THE FACTS: McCarthy is correct, Obama said exactly that. It was an empty promise, made repeatedly. Sebelius picks her words more carefully but still offers misleading assurances.
Nothing in the health care law guarantees that people can keep the health insurance they already have. Costs can rise, benefits can change and employers can drop coverage.
Insurance policies that are offered must now meet minimum standards, covering more preventive services, for example, and larger employers that don’t offer insurance to workers will face penalties when that provision of the law, delayed by Obama, comes into effect. But that doesn’t mean the status quo goes on for those who like what they’ve got now.
Some larger companies are already curtailing their coverage to avoid taxes that start in 2018 on high-value plans, those worth $10,200 or more for individual coverage and $27,500 for family policies. The AFL-CIO, whose member unions had supported the law, now says it is being implemented in a way that is “highly disruptive” to some union health plans, driving up costs for these plans to a point that workers and companies must abandon them.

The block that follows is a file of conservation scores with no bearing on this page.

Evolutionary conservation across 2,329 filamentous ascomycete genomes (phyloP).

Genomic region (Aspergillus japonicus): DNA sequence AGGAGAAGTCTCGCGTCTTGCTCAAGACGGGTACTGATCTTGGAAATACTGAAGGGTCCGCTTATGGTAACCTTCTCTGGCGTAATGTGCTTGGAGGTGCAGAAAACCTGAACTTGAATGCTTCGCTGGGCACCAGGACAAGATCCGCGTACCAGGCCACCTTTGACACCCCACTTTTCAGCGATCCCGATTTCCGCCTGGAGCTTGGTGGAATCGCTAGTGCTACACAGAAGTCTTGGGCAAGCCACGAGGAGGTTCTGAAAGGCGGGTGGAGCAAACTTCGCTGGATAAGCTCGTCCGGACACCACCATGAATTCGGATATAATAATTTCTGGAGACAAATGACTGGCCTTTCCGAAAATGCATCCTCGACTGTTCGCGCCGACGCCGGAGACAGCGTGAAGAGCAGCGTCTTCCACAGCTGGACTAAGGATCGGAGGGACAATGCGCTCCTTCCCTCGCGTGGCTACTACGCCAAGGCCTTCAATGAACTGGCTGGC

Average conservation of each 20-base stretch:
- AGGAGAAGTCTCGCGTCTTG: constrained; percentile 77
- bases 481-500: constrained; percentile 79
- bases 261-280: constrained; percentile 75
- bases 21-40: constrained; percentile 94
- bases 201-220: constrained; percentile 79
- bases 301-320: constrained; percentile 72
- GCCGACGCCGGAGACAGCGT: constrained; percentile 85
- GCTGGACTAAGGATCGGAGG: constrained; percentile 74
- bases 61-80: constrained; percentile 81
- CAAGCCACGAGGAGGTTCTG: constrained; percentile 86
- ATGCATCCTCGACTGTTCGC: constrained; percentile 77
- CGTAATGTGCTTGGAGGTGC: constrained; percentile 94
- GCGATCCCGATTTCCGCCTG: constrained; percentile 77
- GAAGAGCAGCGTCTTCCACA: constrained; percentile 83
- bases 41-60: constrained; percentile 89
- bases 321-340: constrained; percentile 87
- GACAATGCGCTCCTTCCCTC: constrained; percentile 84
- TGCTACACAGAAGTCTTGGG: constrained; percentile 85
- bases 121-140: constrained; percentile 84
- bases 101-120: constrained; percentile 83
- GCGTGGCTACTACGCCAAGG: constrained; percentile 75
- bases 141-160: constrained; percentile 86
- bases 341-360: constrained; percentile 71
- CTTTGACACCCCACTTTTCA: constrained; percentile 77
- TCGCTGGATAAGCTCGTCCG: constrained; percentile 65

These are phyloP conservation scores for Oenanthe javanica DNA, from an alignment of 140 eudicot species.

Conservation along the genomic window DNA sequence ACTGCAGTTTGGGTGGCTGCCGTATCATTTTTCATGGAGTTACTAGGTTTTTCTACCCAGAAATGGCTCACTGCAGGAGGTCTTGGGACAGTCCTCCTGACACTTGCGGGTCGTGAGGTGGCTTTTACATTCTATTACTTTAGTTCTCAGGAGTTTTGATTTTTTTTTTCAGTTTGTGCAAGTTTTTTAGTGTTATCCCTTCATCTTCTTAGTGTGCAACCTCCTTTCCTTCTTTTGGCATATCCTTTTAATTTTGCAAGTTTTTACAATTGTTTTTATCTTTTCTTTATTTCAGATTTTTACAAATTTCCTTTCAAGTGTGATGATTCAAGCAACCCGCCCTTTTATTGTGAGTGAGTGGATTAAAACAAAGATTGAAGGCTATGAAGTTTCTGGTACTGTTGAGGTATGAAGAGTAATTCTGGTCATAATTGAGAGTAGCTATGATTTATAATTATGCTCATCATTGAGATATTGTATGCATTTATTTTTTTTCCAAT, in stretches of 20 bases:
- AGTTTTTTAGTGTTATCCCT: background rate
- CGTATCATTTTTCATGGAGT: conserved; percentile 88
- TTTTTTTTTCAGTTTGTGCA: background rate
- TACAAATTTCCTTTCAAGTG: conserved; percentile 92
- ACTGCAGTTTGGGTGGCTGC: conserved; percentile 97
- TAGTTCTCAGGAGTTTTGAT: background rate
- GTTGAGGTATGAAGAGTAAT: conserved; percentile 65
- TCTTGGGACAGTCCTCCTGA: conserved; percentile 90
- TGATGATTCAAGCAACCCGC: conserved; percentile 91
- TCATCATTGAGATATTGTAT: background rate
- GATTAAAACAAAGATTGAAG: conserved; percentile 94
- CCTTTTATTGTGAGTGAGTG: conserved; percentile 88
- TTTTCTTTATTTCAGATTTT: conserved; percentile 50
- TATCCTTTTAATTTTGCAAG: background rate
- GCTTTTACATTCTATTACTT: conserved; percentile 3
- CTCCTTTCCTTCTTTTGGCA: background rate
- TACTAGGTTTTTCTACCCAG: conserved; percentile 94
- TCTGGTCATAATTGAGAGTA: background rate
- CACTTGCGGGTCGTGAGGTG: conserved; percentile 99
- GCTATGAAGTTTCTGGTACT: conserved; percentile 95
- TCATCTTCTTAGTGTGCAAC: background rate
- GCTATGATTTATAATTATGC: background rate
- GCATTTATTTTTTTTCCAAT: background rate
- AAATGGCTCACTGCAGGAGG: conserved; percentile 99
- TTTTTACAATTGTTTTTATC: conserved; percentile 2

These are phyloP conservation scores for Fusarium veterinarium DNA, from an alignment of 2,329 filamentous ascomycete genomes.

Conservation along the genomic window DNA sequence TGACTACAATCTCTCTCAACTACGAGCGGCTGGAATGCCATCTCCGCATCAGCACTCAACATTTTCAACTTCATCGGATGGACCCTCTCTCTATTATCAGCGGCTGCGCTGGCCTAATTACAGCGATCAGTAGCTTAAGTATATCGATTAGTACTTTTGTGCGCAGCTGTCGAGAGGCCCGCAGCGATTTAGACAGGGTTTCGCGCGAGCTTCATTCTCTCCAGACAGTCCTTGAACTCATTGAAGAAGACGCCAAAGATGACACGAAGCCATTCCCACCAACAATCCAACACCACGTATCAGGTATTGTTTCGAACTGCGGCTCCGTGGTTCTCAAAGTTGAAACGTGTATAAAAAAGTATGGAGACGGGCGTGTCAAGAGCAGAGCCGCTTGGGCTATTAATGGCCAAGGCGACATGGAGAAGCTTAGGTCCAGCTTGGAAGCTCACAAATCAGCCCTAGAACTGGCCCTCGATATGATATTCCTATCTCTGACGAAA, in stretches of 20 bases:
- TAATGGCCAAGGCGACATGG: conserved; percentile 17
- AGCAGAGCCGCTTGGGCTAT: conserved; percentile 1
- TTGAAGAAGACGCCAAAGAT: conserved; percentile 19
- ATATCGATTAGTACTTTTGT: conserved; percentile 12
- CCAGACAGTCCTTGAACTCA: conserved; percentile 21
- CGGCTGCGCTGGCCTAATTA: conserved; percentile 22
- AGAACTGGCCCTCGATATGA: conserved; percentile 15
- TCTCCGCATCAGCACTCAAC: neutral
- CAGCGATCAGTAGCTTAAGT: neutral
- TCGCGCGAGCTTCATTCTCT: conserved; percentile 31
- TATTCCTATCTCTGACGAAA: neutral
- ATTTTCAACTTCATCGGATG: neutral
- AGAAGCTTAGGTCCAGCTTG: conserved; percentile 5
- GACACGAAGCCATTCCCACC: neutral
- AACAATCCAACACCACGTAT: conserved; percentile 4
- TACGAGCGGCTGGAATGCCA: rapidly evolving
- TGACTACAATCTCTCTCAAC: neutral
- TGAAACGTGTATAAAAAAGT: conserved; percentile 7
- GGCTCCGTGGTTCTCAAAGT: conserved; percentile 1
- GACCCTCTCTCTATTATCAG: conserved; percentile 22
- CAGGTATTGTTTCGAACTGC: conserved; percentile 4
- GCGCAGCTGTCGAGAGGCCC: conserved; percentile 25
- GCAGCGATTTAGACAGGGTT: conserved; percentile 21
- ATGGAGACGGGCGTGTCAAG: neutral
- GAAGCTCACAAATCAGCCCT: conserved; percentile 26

Continuing a long-term trend, many companies are shifting more costs to employees through higher premiums, deductibles and copayments.
OBAMA: “Our deficits are now coming down so quickly that by the end of this year, we will have cut them in more than half since I took office.” — Sept. 20 speech at Ford plant near Kansas City, Mo.
THE FACTS: Yes, but.
When Obama took office in January 2009, the deficit he inherited was $1.4 trillion. The Congressional Budget Office recently estimated it will be $642 billion for the budget year ending Monday, down by roughly half since Obama became president.
An estimated $78 billion of that deficit reduction comes from automatic across-the-board spending cuts, called sequestration, that began taking effect in March — over Obama’s protests. As well, tax increases early this year have brought in more revenue. The economic recovery also has resulted in higher tax payments.